"The next generation of fuel oil ships will be much more carbon efficient, they will be able to transport the same amount of cargo emitting only half of the emissions that they did over a decade ago," he said.

Read more here.

There’s a battle over inflation-linked pay adding to European port contagion | CNBC

  • German labor union ver.di is calling for a yearly automatic inflation adjustment built into a renewed contract.
  • The union, which represents workers at key ports where container congestion is getting worse, says the seaport companies’ representative ZDS has “rejected the principle of inflation protection in talks with the union,” though ZDS says its offer already takes inflation into account.
  • Recent strikes at the German ports have slowed down trade in exports including cars, auto parts and furniture.

Read full report here

Note: Xeneta is one of the data providers for ocean and air freight benchmarking analytics for The CNBC Supply Chain Heat Map.

OECD lowers global growth prognosis – will hit container market | ShippingWatch

Demand in the global container market is cooling, and the OECD’s new downgraded growth forecast confirms that the growth rate of the economy is declining.

“Demand in container shipping is also declining this year. We have known that for a long time. However, geopolitics and oil prices have reinforced this trend,” writes Peter Sand, chief analyst at Xeneta, in a comment to ShippingWatch.

 

Full update available here.

Ships get older and slower as emissions rules bite | The Economic Times

From next year, the International Maritime Organization (IMO) requires all ships to calculate their annual carbon intensity based on a vessel's emissions for the cargo it carries - and show that it is progressively coming down. While energy saving devices go a long way to tackling emissions, ultimately, newer vessels are a better bet, said Peter Sand, analyst at shipping and air cargo data firm Xeneta.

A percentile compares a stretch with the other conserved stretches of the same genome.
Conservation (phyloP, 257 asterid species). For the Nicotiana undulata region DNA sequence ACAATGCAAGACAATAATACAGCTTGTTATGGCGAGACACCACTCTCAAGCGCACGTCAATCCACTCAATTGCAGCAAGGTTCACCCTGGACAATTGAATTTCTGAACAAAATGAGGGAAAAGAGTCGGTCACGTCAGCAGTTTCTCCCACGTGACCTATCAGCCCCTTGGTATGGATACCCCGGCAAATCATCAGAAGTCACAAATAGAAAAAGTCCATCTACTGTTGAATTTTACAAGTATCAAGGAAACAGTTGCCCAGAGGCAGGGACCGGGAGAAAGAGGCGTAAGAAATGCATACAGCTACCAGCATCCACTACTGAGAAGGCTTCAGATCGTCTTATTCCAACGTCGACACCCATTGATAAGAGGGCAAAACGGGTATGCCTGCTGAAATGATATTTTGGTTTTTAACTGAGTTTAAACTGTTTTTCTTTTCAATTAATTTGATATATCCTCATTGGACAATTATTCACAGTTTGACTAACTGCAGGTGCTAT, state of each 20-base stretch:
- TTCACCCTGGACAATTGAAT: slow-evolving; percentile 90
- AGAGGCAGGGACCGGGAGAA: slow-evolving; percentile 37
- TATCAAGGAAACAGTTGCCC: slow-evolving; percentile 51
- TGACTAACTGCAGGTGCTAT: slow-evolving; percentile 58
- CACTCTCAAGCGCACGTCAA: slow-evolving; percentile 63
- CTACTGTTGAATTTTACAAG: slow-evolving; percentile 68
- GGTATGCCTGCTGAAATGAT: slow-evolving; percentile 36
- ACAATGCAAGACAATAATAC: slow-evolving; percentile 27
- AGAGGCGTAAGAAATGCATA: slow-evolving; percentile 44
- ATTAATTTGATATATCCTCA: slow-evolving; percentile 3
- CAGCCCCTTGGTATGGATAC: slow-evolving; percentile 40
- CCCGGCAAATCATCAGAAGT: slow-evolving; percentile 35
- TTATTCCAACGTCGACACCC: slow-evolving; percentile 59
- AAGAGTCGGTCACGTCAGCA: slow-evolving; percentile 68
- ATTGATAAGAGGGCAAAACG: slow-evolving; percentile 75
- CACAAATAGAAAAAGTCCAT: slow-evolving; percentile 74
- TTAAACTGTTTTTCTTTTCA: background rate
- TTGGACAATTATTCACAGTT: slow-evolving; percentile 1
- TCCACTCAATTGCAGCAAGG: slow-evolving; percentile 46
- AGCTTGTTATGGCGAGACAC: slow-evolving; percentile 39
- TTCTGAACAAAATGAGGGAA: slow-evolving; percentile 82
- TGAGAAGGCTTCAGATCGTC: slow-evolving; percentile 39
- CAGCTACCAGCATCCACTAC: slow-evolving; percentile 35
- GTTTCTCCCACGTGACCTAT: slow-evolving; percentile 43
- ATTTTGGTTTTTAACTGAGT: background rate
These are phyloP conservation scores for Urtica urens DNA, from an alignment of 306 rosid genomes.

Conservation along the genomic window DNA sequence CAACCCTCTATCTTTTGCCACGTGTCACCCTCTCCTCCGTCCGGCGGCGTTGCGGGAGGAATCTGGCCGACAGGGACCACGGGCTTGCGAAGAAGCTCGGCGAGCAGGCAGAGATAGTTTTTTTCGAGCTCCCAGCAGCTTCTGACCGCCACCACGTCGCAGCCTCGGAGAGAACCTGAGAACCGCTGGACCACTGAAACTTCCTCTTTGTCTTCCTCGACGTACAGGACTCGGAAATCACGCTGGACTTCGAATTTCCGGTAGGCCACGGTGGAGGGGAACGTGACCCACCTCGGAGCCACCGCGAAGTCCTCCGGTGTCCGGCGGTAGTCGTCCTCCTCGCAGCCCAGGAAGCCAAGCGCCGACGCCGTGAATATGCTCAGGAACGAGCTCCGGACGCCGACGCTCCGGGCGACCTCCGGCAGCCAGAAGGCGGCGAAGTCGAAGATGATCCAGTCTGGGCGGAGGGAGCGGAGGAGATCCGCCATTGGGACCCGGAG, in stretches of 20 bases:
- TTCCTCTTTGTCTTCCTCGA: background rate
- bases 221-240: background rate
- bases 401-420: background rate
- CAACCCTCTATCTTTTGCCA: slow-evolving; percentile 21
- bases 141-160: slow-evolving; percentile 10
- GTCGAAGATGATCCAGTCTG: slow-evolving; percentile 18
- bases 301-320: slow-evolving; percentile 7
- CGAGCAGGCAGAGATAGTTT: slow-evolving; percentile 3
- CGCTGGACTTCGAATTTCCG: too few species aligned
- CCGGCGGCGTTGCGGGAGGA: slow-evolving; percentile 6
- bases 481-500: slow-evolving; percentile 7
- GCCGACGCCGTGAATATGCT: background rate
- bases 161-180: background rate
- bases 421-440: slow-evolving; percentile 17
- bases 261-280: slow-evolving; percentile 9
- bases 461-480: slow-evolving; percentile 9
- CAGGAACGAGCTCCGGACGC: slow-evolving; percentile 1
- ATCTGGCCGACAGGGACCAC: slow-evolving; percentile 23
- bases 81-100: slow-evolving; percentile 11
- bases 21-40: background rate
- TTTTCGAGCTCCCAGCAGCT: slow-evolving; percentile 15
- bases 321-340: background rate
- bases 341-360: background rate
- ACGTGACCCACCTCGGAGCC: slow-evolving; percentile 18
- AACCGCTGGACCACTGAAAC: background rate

"The next generation of fuel oil ships will be much more carbon efficient, they will be able to transport the same amount of cargo emitting only half of the emissions that they did over a decade ago," he said.

Read more here

Global cargo shortage: How iron boxes became money magnets | Yahoo Finance

The cost of shipping goods from China to Europe has increased more than six-fold, hitting record highs as a shortage of empty cargo containers and Russia’s invasion of Ukraine disrupts global trade.

The cost of shipping a 40-foot container from China to Europe has jumped from around $2000 (£1500) a year ago to more than $15,000 in January, according to the figures from shipping data and analytics company Xeneta, before correcting to $11,00 at the start of July.

Shipping costs soared as consumers unleashed pent-up savings to buy merchandise while the pandemic continued to disrupt the world’s supply chains.

“All off the sudden, people started buying a lot of cargo mid-pandemic and the problem now is that those containers are in the wrong places of the world. They are in Europe and in the US and not back in Asia,” Xeneta CEO Patrik Berglund told Yahoo Finance UK.

Full story is available here.